cause for mirth when he suggested that Hu's rehash of old strategy
amounted to new and constructive language. ...

"The fact is that the NSC's language assumes deep down that Taiwan
is Chinese territory and that unification is inevitable, blocked
only by technical political disagreements and the wicked designs of
President Chen Shui-bian. The NSC's words make no allowance
whatsoever for the extent of dissent in Taiwan on the 'one-China'
policy or even the existence of such dissent; indeed, the NSC seems
unaware that Taiwan's democracy movement was intertwined with the
realization that independence from China is essential to protect
democracy. All of this lends weight to sources that suggest US
President George W. Bush is now playing a major role in cross-Strait
policy. If this is true, Taiwanese have good reason to be concerned,
and not just because he has been treating his Chinese counterpart
with kid gloves ever since Bush's anomalous promise to defend
Taiwan, 'whatever it takes,' in 2001. ...

"Too many US officials interpret 'one China' as a principle for
unity and stability, yet they concede that on the far side of China
things are far from unitary or stable. If the US values the
integrity of Tibetan people and their religious leader, the Dalai
Lama -- and are prepared to irritate the Chinese in showing it --
why is it that at every juncture so many US government agencies
adopt a stance that emboldens Beijing regarding Taiwan? By pushing
Taiwanese toward a settlement with a Chinese government that has no
interest in the welfare of Taiwanese, the US pacifies the same
dictatorship that is colonizing Tibet, punishing the devout and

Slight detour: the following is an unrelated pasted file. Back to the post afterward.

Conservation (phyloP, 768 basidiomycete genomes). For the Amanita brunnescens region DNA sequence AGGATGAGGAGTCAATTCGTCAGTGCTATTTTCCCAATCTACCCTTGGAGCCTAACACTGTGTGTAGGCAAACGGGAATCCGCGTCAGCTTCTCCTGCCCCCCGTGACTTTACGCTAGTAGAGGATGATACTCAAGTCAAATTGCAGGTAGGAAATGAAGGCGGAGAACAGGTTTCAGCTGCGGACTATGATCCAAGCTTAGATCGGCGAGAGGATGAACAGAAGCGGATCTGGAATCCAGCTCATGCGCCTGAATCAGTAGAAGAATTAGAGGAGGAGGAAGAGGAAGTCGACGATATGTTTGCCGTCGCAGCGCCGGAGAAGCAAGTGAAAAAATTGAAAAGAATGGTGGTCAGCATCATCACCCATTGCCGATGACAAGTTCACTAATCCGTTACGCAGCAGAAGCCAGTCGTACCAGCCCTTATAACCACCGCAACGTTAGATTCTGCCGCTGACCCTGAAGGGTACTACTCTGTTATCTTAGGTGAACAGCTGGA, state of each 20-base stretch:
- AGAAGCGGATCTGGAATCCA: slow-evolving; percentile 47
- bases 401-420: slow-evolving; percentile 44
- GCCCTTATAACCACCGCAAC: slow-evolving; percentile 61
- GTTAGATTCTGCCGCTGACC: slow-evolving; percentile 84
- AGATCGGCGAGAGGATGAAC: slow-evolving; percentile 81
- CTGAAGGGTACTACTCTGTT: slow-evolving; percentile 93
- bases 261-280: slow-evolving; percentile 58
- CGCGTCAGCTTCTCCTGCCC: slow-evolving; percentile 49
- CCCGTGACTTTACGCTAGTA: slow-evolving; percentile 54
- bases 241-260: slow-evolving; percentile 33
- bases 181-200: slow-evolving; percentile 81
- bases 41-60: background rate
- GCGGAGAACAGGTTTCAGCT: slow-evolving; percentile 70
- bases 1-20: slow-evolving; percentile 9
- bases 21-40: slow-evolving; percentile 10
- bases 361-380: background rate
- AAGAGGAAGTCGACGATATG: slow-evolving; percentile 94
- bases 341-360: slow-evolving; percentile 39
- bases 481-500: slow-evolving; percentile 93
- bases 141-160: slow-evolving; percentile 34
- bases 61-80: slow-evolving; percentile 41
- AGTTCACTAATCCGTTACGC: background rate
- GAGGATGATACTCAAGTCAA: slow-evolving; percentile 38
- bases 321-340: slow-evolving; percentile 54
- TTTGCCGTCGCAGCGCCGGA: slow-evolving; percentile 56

making a global hero out of the Dalai Lama. It would be interesting
to hear the NSC explain the reasoning behind this contradictory
strategy."

C) "Beijing's Strategic Thinking behind Its Call for a Peace
Agreement across the Taiwan Strait"

The centrist, KMT-leaning "China Times" [circulation: 400,000]
editorialized (10/17):

"... Beijing's strategic thinking was very clear when it proposed a
peace agreement [with Taiwan]. One the one hand, it will no longer
dance to the tune of the internal agenda discussed at the
campaigning in Taiwan. Instead, Beijing decided to 'cope with
shifting situation by sticking to a fundamental principle' by
unveiling a bigger framework. Such a framework is not meant to
emphasize the enactment of the 'Anti-Secession Law' but to call
positively for the signing of a peace agreement. For Beijing, the
'one-China' premise is already there, so the 'Anti-Secession Law'
can easily hide behind the scene, and the call for 'signing a peace
agreement' under such circumstances can fully demonstrate that its
fundamental position with regard to cross-Strait relations is to
seek reconciliation and to [resume] dialogue... To a certain
extent, such a declaration by Beijing did not appeal to Taiwan alone
but to the international community, because Beijing knows that the
whole world is watching how Beijing will react to Taiwan's push on
the 'UN referendum.' When it turned out that, while Taiwan is
intensifying its campaign for the 'UN referendum,' Beijing not only
did not make any harsh remarks but has made a gesture of seeking
'peace' and proposed a structure for dialogue, the image that
Beijing has created in the international community is naturally a
positive one. Washington's immediate approval to Beijing was an
evident proof. In other words, Beijing is trying to create an image
in the international community: Namely, it is Taiwan, not Beijing,
which is creating trouble across the Taiwan Strait, and it is
Beijing, not Taiwan, which is pursuing reconciliation and dialogue
across the Taiwan Strait. ..."

WANG